"Take an energy excursion exploring the capabilities of various technologies to satisfy increasing power demand if we transition to an all-electric world."

**Summary: **

This lesson seeks to provide a thorough analysis for students on what technologies may be able to fill the power gap if we transition to an all-electric world. By transitioning to an all-electric world, we could potentially eliminate the use of petroleum (gasoline and diesel); however, our electrical power demand would sky-rocket. In order to meet such a potential future demand we must look towards other energy sources to supply our power needs, such as natural gas, nuclear, and renewables. This lesson provides a numerical approach, using comparisons of energy production (measured in BTU’s) in 2020 with a 2040 scenario to explore how satisfying our increased demand must be an integrative approach, as one single energy technology cannot step up and satisfy the demand alone. Students will be asked to read from tables to quantitatively assess which technologies may or may not have the potential capacity to satisfy demand. Filling the Power Gap serves as the final lesson in the Energize the Future Course, which takes a comprehensive approach to energy and electricity supply and demand historically and throughout the future, integrating various academic disciplines.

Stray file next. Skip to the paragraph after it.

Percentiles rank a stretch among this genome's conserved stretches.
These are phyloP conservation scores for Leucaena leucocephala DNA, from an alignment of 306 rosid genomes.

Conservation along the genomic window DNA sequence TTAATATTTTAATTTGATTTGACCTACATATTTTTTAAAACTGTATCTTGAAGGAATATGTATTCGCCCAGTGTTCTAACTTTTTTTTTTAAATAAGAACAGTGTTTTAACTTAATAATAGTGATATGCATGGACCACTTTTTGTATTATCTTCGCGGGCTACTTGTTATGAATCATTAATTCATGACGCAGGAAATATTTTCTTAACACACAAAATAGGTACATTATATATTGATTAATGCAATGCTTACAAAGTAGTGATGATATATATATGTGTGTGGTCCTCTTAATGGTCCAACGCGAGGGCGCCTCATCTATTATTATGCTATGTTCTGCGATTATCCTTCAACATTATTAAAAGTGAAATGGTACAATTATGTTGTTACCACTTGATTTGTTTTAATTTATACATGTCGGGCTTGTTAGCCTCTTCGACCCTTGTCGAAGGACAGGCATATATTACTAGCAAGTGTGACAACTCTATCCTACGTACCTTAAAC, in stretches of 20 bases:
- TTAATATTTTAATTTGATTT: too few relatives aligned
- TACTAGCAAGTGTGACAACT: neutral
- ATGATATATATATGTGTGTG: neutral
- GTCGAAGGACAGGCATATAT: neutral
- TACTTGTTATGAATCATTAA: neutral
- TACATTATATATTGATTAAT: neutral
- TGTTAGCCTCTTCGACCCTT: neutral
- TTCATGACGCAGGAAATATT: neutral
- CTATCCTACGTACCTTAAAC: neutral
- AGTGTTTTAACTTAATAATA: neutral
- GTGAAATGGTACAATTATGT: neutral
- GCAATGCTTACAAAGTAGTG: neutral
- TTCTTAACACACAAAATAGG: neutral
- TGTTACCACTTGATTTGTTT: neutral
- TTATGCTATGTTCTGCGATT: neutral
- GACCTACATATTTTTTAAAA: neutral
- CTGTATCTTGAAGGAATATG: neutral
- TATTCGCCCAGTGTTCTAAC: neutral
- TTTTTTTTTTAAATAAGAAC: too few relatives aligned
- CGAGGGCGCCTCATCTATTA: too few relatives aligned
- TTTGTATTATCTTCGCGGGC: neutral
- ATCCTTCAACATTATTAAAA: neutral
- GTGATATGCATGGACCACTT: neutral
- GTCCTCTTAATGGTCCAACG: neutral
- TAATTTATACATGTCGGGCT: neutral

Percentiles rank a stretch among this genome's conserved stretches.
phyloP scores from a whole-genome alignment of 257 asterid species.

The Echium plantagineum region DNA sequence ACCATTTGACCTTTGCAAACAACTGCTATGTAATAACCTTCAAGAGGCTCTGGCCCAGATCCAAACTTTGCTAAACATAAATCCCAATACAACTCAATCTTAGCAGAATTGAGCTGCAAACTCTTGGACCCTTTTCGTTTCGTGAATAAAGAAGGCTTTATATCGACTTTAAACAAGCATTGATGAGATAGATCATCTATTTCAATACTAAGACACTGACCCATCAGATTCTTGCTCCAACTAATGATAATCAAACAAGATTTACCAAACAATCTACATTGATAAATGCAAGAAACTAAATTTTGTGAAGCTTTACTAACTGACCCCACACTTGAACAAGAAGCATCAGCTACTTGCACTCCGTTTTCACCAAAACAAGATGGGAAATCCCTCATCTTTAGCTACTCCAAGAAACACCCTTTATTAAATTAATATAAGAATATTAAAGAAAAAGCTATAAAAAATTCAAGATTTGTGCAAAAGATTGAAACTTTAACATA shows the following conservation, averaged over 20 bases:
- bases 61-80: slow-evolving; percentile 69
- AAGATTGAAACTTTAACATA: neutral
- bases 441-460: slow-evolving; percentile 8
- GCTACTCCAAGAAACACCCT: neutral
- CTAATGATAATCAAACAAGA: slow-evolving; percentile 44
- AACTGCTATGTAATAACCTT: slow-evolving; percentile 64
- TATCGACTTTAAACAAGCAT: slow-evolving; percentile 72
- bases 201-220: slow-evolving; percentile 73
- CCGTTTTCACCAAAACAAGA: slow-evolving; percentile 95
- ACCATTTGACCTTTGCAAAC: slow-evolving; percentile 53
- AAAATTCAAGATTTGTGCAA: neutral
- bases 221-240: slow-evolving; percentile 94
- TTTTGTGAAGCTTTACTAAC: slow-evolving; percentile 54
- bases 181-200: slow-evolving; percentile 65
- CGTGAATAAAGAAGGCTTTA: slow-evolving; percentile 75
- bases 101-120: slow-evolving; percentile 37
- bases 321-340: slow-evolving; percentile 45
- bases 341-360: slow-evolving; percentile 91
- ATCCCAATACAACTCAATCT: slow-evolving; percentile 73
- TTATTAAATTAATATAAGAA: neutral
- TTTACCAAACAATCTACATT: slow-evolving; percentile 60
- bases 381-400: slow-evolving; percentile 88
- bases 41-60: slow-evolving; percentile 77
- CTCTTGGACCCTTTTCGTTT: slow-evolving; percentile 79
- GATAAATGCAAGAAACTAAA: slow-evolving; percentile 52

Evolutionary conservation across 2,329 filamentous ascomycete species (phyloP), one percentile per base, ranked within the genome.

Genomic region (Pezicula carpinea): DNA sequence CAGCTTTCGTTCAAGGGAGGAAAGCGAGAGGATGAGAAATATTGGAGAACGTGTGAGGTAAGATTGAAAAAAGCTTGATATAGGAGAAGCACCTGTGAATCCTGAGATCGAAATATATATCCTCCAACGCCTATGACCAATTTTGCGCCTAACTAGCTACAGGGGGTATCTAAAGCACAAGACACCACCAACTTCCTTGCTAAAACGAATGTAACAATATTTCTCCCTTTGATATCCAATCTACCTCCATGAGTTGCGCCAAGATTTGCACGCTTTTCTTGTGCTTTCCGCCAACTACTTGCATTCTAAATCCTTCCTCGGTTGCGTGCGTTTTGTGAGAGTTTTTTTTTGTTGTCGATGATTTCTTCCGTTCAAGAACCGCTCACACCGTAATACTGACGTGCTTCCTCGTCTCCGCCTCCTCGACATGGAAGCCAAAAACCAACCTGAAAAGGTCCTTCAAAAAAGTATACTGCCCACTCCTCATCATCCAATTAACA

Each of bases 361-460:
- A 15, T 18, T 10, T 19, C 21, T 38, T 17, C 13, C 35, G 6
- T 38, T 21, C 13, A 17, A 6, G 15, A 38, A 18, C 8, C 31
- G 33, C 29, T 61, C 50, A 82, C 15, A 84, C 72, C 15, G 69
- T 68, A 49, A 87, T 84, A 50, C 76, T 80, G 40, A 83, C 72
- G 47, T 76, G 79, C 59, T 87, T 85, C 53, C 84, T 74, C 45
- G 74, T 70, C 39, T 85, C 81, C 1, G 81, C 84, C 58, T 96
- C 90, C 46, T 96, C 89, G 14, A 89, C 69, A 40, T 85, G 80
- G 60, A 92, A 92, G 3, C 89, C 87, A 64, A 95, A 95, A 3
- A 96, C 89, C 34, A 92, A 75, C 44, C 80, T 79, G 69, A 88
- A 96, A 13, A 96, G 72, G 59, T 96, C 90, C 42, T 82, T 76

**Learning Outcomes: **

- Students will be introduced to what it means to transition to an all-electrical world and what changes we are likely to see
- Students will analyze if natural gas can satisfy the increased power demand in an all-electric world
- Can natural gas fill the power gap?

- Students will analyze if nuclear can satisfy the increased power demand in an all-electric world
- Can nuclear power fill the power gap?

- Students will analyze if wind power can satisfy the increased power demand in an all-electric world
- Can wind fill the power gap?

- Students will analyze if solar power can satisfy the increased power demand in an all-electric world
- Can solar fill the power gap?